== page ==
In a nutshell: Yes. Paracetamol (also known as acetaminophen) has been taken by pregnant women for many years without any obvious harmful effects on their developing baby. But because it's not possible to say that any medicine is absolutely safe to take in pregnancy, it's also recommended that you don't take it for a prolonged period, and that you only take the minimum amount you need to ease your pain.


How much paracetamol is safe in pregnancy?

Paracetamol is the painkiller the NHS recommends as a first choice for pregnant or breastfeeding women who have a fever or pain. That's because other painkillers have not been shown to be any safer – and some are not suitable for use during certain stages of pregnancy.

For a pregnant woman, current NHS advice is to take the lowest dose of paracetamol that works for you – and to take it for the shortest possible time.

The dosage for (non-pregnant) adults is a maximum of 2 500mg tablets or capsules no more than 4 times in 24 hours– so up to 8 500mg tablets in total – leaving at least 4 hours between dose.

Can I take paracetamol at the same time as other medicines?

Other over-the-counter remedies, such as cold and flu medicines, may also contain paracetamol, so check their ingredients to make sure you're not going over the daily paracetamol limit. If you're unsure, check with a pharmacist, doctor or midwife.

Always check with your pharmacist that what you are buying is just simple paracetamol and is safe in pregnancy
Dr Philippa Kaye

If I take paracetamol while I'm pregnant, will it harm me or my baby?

There have been various scientific studies that have looked at possible links between taking paracetamol in pregnancy and various potentially adverse effects on your own health or your baby’s health.

Some of these include:

Many of these studies have been reported in the media, and, if you are currently pregnant or were pregnant at the time, they may seem to make for worrying reading. But it's important to note that none of these studies have shown that it's the paracetamol that actually causes the problems; only that there may be some association. It could be, for example, that the illness the pregnant woman in the study took the paracetamol to treat could have caused the problem.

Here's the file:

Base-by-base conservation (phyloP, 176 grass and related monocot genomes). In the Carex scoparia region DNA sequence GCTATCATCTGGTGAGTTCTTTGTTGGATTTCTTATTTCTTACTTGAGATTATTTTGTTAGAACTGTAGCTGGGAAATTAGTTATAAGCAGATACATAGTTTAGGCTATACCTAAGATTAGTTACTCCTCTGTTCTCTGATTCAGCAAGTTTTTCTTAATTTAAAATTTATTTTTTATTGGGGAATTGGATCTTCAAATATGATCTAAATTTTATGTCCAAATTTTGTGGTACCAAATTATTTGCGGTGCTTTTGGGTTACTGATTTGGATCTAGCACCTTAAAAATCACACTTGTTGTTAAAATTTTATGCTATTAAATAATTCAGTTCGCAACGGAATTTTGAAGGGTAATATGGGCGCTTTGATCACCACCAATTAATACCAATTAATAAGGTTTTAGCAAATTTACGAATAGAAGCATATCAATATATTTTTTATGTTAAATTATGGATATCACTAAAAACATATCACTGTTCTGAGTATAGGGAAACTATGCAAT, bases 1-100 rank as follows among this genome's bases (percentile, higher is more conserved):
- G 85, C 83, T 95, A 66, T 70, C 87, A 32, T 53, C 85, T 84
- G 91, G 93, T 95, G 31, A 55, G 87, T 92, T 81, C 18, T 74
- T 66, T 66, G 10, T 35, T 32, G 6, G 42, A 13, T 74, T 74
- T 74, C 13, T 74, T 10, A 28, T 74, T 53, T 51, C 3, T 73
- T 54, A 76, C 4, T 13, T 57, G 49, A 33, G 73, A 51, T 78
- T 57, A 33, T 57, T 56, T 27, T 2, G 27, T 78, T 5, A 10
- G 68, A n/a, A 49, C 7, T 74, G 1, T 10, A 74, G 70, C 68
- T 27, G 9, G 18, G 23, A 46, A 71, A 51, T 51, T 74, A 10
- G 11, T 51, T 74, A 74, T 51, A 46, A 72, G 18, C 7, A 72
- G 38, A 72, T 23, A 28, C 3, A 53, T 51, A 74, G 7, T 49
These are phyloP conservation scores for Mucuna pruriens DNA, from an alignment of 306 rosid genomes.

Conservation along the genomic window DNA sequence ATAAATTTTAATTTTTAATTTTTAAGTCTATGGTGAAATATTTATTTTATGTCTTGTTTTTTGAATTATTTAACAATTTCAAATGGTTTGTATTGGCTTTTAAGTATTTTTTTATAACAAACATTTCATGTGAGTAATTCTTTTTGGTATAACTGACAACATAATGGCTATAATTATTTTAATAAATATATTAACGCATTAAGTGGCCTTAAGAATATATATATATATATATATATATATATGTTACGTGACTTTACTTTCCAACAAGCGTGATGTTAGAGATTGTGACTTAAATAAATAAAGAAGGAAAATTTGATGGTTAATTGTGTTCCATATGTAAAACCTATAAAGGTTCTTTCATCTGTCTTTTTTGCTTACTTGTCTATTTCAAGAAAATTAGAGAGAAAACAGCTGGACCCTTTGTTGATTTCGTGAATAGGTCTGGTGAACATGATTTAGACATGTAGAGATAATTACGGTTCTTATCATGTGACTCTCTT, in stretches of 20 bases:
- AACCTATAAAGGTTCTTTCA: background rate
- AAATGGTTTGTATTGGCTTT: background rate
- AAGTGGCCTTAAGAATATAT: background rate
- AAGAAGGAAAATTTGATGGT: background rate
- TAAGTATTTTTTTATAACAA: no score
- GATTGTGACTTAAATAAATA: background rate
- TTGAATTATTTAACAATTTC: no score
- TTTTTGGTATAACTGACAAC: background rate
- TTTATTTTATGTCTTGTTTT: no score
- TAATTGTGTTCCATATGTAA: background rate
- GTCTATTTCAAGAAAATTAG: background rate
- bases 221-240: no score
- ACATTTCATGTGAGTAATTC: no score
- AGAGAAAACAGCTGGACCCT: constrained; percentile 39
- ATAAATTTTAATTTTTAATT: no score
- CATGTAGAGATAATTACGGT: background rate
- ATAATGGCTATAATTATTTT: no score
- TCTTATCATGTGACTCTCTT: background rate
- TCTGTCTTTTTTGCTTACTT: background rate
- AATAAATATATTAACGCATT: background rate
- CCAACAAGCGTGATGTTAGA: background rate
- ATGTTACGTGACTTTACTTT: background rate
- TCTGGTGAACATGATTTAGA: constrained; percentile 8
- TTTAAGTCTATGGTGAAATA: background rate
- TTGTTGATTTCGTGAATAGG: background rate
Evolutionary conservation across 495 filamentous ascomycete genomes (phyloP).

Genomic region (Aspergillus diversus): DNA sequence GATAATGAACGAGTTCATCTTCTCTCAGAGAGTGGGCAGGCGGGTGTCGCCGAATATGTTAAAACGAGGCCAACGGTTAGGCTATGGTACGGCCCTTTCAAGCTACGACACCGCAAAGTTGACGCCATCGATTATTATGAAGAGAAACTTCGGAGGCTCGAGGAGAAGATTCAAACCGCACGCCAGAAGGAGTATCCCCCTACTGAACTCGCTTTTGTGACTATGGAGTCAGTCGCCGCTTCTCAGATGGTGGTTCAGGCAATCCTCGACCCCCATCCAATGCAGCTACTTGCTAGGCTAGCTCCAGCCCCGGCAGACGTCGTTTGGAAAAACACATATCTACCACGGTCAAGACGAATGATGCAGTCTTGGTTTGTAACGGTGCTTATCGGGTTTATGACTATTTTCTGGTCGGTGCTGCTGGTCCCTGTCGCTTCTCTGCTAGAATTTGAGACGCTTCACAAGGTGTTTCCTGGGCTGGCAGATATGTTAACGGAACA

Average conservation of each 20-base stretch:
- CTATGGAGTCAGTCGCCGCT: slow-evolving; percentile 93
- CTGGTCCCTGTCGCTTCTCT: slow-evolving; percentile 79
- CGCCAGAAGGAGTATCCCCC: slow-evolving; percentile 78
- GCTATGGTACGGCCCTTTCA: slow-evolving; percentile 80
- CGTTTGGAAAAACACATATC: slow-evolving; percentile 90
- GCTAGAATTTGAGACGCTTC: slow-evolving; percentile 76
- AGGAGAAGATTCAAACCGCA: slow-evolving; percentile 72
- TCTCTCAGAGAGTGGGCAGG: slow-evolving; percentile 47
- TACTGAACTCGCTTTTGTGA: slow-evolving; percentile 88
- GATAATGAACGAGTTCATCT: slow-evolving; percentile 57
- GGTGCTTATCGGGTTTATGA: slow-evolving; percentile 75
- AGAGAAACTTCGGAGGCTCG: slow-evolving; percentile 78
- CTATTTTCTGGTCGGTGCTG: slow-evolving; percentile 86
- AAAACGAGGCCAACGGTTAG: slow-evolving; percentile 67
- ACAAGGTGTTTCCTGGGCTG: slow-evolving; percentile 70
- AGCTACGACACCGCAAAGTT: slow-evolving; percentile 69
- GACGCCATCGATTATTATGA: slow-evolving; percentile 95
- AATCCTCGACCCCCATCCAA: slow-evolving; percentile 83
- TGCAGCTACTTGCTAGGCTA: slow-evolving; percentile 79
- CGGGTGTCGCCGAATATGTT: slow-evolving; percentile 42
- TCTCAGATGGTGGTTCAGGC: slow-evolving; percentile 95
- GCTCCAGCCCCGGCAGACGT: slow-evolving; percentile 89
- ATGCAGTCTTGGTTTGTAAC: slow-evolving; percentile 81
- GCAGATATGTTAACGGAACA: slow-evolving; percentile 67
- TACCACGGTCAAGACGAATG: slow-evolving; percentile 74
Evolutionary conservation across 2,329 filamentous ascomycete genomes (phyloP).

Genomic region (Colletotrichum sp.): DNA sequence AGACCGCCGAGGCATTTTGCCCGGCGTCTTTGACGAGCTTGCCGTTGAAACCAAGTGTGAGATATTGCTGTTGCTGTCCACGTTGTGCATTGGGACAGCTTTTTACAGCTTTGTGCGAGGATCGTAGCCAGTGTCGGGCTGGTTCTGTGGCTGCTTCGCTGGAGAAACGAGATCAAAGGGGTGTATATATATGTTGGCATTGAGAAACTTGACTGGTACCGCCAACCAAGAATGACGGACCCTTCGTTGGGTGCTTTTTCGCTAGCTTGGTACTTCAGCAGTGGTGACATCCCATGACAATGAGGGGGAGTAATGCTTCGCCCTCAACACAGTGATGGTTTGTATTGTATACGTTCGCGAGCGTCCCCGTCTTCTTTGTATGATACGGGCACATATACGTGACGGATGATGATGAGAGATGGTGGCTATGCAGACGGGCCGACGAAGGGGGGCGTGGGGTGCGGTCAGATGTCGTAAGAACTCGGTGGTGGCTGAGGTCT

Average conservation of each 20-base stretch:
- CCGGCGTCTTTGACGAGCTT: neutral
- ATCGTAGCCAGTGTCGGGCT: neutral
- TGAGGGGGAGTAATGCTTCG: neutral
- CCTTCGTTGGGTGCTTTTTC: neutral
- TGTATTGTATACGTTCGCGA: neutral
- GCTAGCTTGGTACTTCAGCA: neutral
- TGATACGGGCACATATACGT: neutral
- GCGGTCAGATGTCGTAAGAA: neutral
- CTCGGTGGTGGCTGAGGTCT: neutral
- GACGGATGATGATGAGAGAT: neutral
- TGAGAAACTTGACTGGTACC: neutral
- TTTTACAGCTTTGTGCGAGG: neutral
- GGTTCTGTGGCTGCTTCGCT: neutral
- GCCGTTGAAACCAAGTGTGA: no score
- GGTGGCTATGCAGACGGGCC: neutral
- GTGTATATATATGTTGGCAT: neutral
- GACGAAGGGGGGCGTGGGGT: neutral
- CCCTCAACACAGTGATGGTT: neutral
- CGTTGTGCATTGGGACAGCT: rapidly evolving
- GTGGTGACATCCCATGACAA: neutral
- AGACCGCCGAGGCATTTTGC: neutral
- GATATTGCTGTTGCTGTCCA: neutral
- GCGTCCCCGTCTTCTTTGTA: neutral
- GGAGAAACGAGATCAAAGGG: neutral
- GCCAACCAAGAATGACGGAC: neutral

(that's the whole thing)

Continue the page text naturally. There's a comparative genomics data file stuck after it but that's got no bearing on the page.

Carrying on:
Most experts are agreed that the current evidence is not good enough to draw any conclusions about the safety of taking paracetamol in pregnancy and that research is needed to gather that evidence.

Until then, the expert advice remains that it is safe to take paracetamol when it's needed but to take it at the lowest dose and for the shortest time.

Please don't suffer in silence because you're too worried to take any painkillers during pregnancy. If you're in pain or have a fever and you're not sure what medicine to take, talk to your GP or midwife for reassurance.

About our expert Dr Philippa Kaye

Dr Philippa Kaye works as a GP in both NHS and private practice. She attended Downing College, Cambridge, then took medical studies at Guy’s, King’s and St Thomas’s medical schools in London, training in paediatrics, gynaecology, care of the elderly, acute medicine, psychiatry and general practice. Dr Philippa has also written a number of books, including ones on child health, diabetes in childhood and adolescence. She is a mum of 3.


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3. Prescribed analgesics in pregnancy and risk of childhood asthma. Shaheen, SO et al. Eur Respir Journal, 2019;53(5):1801090. doi:10.1183/13993003.01090-2018.

4. Paracetamol use during pregnancy – a call for precautionary action. Bauer, A et al. Nature Reviews Endocrinology 17 757-766 (2021)